Working with Chinese Characters
By tigerhere on Nov 06, 2006
First, each character is word. Chinese characters originally came from pictures. For example, the Chinese character for mouth, is a square 口. To verify this, use the Google translation tool. In the tool's web page, enter the mouth, select English to Chinese (Simplified), and click Translate. The Chinese character is displayed to the right.
You may of heard, Chinese is written from top to bottom (columns), left to write. This is still true of many Chinese text such as fiction books, and some magazines. However, for Internet web pages, the order is the same as English, from left to right (rows), top to bottom. To see this, go to Ming Pao, a Chinese newspaper web site. Notice that the characters are alined in rows, not columns.
Another modern trend, is that Chinese people use 1,2,3,4,5,6,7,8,9; same as English speaking persons. More traditional Chinese web sites, such as the Ming Pao, will also use the Chinese numbers.
|三||3||Did you already guess this one?|
|十||10||Numbers over 9 are written from left to right, same as English|
|三十||30||Like you could not have guessed this one.|
Exercises for the reader to start working with Chinese characters:
1. Open up a document in an editor such as StarOffice, OpenOffice, or Microsoft Word.
2. Copy and paste the Chinese characters for 1 to 10 (一,二,三,四,五,六,七,八,九,十), into your document.
3. On a new line, copy and paste the Chinese characters to make the number 73.
This is view of my work:
Multiple Chinese characters are often combined to make the equivalent of a single word of English. I will use dates to demonstrate this. The Chinese characters for March are 三月, or 3月. 月 means moon in English, and when combined with a number, means the month of year.
|一月||January||Also written 1月.|
|二月||february||Also written 2月.|
|星期日||Sunday||The exception to the rule, is Sunday.|
|日||The Sun||Also used to signify day of the month.|
|年||Year||Example, this year is 2006年.|
1. In your Chinese document, add the Chinese characters of: 月, 日, 星, 年 and 期 (moon, sun, star, year, and period of time).
On a new line, copy and paste the Chinese characters to write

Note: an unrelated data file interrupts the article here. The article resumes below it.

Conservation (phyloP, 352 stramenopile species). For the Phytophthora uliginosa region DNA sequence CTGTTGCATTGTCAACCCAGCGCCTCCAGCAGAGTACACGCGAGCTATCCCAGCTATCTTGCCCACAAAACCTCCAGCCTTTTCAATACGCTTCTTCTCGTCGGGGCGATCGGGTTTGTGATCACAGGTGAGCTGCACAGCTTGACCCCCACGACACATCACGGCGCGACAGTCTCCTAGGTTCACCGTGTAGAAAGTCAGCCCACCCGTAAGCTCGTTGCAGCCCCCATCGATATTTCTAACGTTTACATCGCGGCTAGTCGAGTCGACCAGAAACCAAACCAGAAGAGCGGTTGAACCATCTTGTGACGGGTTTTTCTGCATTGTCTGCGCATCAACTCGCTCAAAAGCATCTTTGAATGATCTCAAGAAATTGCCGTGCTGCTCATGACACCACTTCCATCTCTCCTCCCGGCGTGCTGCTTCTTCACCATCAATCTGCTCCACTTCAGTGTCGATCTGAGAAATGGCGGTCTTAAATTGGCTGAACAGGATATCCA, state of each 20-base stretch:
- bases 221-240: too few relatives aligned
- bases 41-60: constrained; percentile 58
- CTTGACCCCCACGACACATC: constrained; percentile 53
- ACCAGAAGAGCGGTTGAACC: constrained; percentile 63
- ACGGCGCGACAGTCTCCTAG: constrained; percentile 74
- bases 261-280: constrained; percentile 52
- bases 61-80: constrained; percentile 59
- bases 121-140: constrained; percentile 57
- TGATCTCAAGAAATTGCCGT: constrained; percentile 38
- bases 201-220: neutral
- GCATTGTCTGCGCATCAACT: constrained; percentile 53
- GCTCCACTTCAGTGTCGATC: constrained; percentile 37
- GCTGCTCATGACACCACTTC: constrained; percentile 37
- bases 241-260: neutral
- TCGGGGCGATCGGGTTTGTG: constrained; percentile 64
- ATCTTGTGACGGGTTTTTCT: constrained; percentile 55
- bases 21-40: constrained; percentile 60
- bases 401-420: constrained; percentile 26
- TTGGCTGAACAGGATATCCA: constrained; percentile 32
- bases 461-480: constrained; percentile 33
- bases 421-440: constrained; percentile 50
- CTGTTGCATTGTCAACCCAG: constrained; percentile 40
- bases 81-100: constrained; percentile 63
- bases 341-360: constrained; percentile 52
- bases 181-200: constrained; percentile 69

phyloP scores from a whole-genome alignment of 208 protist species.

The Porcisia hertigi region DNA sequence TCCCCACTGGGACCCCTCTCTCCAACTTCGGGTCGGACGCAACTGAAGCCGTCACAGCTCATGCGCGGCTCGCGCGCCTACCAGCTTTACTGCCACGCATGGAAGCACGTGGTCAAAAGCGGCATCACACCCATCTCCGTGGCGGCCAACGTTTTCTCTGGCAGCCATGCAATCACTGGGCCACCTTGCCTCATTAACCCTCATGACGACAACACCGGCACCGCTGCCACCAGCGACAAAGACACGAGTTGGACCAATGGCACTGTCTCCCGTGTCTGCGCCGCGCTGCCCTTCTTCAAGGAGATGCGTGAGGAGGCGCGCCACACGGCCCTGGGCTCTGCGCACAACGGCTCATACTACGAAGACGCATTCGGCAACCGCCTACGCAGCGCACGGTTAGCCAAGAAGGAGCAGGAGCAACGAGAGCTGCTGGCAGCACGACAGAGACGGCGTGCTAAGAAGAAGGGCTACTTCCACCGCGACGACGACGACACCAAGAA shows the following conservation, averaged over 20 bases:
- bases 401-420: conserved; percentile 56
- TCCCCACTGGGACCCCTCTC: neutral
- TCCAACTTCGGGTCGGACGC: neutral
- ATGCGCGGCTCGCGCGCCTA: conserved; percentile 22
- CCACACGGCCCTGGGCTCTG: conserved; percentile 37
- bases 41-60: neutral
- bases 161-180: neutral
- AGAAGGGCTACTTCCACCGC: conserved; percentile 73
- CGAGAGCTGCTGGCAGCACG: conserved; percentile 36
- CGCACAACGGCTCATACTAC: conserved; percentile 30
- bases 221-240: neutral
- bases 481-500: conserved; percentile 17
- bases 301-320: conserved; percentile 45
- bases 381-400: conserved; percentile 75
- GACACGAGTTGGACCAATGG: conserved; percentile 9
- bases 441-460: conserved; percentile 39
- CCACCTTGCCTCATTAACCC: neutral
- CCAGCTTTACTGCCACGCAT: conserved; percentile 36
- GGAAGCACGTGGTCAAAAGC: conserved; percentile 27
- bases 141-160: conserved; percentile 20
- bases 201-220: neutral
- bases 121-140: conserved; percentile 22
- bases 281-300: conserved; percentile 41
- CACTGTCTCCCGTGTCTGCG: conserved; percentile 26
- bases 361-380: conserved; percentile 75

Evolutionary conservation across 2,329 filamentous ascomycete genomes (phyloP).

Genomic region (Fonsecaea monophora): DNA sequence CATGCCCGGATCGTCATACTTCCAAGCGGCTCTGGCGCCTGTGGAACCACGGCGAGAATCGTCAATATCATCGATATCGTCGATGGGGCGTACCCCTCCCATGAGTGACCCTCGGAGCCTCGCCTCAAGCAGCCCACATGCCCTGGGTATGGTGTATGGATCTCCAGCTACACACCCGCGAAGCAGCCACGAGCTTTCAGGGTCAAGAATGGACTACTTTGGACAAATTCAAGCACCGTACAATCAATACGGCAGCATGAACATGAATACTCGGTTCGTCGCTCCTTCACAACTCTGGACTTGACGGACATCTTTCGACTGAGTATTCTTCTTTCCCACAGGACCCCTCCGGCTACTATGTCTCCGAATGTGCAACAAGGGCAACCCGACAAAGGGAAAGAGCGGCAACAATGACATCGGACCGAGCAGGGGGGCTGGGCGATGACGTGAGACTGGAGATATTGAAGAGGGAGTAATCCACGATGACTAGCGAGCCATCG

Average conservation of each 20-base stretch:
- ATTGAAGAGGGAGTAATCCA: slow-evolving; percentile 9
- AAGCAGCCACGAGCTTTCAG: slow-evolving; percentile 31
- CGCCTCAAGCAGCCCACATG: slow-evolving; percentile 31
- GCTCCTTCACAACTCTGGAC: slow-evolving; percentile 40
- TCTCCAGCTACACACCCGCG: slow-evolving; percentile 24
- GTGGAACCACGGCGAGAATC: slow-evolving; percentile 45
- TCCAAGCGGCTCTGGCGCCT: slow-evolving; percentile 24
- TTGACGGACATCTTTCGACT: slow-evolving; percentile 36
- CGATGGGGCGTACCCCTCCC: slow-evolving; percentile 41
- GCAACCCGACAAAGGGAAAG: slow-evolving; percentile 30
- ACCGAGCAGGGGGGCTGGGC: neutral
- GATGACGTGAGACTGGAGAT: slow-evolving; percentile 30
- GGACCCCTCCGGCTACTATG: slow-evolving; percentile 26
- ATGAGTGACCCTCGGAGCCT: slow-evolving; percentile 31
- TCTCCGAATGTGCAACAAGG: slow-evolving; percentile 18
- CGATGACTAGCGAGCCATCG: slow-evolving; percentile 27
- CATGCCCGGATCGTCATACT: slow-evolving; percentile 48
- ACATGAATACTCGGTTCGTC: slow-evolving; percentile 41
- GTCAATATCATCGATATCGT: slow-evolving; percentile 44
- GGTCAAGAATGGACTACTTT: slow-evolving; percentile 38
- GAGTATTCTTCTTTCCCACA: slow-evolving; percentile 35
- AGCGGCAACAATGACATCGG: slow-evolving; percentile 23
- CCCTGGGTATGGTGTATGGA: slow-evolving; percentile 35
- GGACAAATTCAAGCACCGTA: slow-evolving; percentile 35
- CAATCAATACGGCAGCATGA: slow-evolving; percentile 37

3. June 22, 2006.
4. December 2, 2007.
This is view of some my work:
Note, when in doubt how to write something, try to use the Google translation tool.
From a fundamental set of 26 strokes and characters, it is possible to make most every Chinese character you would use in conversation.
Below are samples of building Chinese characters from fundamental strokes:
|口 八 -> 四||Chinese characters mouth and 8 are combined to make the Chinese character 4.|
|日 生 -> 星||Chinese characters sun and born are combined to make the Chinese character star.|
|女 子 -> 好||Chinese characters female and male are combined to make the Chinese character good. The Chinese saying is: A woman and man together is good.|
There are 2 fundemental character sets: Simplified and Traditional. In China, about 50 years ago, Simplified Chinese became more and more popular, as it was mandated. Simplified, simply means, some of the Chinese characters are simpler in that it takes less strokes to create them. Simplified is used in what is called mainland China, the main part of China. Traditional is used in Hong Kong and Taiwan.
Example, the word for country in Traditional Chinese is 國, in Simplified, 国.
|中||Center or central|
|中国||China||The central country|
|中国人||Chinese person, also written 中人|
|美国||America, "America the Beautiful"|
|吗||Signify a question||Simplified Chinese|
|嗎||Signify a question||Traditional Chinese|
|你||You||Same in both Simplified and Traditional Chinese|
|你好吗?||How are you?||Simplified Chinese|
|你好嗎?||How are you?||Traditional Chinese|
1. Translate American person into Simplified and Traditional Chinese.
2. What is your best guess of what this, 中國美丽, translates to in English?
|小 中 大||small-medium-large||Used for classification of dim sum at Chinese restaurants|
|去||Go, as in go to|
|中文||Chinese writen characters|
|谢谢||Thank you||Simplified Chinese|
|謝謝||Thank you||Simplified Chinese|